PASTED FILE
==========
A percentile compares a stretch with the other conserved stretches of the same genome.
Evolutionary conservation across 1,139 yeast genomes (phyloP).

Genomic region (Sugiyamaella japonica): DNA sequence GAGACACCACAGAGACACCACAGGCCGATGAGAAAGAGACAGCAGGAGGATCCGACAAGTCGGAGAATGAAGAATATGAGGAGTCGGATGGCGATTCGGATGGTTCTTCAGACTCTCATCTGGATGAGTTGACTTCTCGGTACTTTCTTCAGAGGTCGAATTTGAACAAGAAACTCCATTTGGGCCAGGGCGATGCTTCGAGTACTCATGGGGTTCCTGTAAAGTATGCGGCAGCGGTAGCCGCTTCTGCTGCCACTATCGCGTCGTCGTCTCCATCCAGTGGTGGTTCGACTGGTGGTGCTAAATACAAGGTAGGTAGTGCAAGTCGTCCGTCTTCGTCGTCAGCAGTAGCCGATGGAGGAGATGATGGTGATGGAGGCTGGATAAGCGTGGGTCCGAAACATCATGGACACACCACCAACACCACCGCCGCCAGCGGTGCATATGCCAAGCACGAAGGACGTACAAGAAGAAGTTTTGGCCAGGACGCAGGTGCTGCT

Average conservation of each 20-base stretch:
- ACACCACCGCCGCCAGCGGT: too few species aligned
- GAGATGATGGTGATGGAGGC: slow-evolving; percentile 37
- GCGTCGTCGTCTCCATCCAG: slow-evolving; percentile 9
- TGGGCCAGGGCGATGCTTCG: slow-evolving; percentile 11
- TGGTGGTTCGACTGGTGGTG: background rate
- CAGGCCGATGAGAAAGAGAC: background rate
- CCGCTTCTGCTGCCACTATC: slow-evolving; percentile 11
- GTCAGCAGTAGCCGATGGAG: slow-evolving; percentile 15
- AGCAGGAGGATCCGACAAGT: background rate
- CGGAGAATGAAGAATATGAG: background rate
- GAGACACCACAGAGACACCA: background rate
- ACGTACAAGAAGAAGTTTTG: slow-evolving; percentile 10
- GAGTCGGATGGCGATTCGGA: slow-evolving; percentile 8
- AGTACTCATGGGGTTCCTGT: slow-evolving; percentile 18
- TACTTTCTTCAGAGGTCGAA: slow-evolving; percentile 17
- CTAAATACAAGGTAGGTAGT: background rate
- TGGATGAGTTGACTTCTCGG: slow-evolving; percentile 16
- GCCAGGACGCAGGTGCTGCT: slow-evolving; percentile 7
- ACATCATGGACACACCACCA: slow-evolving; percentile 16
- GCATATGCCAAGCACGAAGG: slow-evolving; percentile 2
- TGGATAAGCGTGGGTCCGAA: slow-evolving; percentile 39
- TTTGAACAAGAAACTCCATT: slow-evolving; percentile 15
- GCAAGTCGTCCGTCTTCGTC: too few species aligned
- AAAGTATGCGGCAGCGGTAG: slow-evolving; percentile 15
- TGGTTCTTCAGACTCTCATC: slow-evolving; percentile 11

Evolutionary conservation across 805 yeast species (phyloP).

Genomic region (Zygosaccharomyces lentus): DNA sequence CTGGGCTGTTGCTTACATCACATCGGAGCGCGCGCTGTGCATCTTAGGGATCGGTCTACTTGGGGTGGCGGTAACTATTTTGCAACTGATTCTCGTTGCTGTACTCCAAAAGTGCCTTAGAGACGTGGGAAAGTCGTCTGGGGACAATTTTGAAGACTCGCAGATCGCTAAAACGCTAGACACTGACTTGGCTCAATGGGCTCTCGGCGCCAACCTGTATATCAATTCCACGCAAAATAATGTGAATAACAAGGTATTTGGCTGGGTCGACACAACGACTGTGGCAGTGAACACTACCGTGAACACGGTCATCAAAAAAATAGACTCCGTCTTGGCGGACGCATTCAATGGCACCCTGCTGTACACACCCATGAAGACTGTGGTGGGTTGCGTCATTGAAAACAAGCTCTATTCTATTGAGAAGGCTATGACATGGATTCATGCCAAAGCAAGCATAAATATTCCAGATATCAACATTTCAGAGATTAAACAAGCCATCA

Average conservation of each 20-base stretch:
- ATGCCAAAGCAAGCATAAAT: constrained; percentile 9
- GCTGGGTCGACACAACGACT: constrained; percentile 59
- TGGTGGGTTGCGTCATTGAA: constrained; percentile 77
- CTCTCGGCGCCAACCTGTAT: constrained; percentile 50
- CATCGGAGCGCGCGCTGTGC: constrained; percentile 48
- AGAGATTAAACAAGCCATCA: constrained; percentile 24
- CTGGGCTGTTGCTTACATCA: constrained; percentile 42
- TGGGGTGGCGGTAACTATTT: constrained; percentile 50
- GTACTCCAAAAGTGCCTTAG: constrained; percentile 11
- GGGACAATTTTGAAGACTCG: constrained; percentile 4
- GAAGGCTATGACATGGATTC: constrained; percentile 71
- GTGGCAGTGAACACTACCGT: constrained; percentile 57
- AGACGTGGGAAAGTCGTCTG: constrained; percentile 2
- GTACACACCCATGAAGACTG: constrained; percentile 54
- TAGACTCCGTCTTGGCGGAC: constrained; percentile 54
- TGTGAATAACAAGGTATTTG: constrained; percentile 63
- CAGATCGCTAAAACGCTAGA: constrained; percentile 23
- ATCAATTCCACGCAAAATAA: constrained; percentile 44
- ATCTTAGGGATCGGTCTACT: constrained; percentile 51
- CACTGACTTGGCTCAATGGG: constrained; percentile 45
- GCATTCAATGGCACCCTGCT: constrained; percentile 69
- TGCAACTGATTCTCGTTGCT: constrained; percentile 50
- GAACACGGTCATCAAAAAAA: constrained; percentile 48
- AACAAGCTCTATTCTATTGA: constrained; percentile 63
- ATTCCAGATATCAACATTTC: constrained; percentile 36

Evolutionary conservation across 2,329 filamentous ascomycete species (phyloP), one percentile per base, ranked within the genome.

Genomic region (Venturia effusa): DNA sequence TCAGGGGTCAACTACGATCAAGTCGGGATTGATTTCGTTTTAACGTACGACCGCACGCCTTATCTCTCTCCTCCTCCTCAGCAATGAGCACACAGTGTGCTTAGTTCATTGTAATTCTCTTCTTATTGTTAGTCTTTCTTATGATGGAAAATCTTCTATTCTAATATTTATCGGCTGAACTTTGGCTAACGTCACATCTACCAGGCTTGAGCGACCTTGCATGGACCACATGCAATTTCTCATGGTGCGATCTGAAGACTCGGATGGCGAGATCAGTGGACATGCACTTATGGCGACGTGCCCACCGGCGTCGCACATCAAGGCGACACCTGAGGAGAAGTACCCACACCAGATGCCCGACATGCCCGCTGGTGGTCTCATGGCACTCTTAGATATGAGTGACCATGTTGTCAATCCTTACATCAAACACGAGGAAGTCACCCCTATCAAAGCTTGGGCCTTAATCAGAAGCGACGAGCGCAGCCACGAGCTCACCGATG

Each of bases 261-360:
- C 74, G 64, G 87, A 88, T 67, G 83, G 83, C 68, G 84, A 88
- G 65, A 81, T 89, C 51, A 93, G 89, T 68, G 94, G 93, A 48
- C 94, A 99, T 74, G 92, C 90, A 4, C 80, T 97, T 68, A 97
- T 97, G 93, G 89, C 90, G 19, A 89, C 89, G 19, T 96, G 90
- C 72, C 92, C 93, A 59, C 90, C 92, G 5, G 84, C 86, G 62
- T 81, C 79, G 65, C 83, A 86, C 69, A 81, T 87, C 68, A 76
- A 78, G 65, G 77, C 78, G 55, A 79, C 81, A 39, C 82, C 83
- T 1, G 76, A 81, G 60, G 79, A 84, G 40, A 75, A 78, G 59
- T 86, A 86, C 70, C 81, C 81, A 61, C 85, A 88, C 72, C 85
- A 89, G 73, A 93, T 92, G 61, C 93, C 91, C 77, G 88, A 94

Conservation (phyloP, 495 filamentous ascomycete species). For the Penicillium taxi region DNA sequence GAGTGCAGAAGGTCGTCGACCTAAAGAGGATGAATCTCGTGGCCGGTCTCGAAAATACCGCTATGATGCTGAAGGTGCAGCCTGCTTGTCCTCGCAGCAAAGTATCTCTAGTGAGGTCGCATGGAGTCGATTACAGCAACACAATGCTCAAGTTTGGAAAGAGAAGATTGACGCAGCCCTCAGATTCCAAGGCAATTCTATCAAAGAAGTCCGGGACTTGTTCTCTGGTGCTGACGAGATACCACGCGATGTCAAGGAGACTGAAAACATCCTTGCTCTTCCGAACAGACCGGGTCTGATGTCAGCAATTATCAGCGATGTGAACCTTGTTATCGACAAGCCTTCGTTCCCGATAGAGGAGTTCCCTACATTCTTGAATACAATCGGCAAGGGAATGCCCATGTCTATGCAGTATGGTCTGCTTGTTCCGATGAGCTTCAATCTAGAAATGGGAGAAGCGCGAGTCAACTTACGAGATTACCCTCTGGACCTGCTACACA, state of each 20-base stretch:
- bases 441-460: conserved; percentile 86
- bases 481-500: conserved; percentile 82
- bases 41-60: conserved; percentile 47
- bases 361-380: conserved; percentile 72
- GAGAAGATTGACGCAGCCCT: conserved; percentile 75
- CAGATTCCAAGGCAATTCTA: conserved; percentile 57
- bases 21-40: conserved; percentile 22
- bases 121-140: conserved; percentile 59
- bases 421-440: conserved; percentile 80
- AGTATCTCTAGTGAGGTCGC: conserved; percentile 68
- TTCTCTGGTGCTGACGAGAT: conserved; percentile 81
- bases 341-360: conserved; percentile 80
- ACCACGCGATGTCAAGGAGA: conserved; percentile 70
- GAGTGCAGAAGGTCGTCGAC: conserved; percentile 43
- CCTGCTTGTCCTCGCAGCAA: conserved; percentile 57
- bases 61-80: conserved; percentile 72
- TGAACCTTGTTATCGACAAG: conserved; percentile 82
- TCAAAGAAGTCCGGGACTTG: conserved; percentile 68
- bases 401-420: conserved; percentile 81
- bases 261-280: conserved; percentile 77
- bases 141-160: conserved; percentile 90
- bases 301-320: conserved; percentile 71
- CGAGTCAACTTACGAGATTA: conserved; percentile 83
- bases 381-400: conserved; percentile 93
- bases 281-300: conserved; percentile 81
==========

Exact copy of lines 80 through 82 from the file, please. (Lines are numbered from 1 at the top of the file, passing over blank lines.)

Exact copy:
- bases 421-440: conserved; percentile 80
- AGTATCTCTAGTGAGGTCGC: conserved; percentile 68
- TTCTCTGGTGCTGACGAGAT: conserved; percentile 81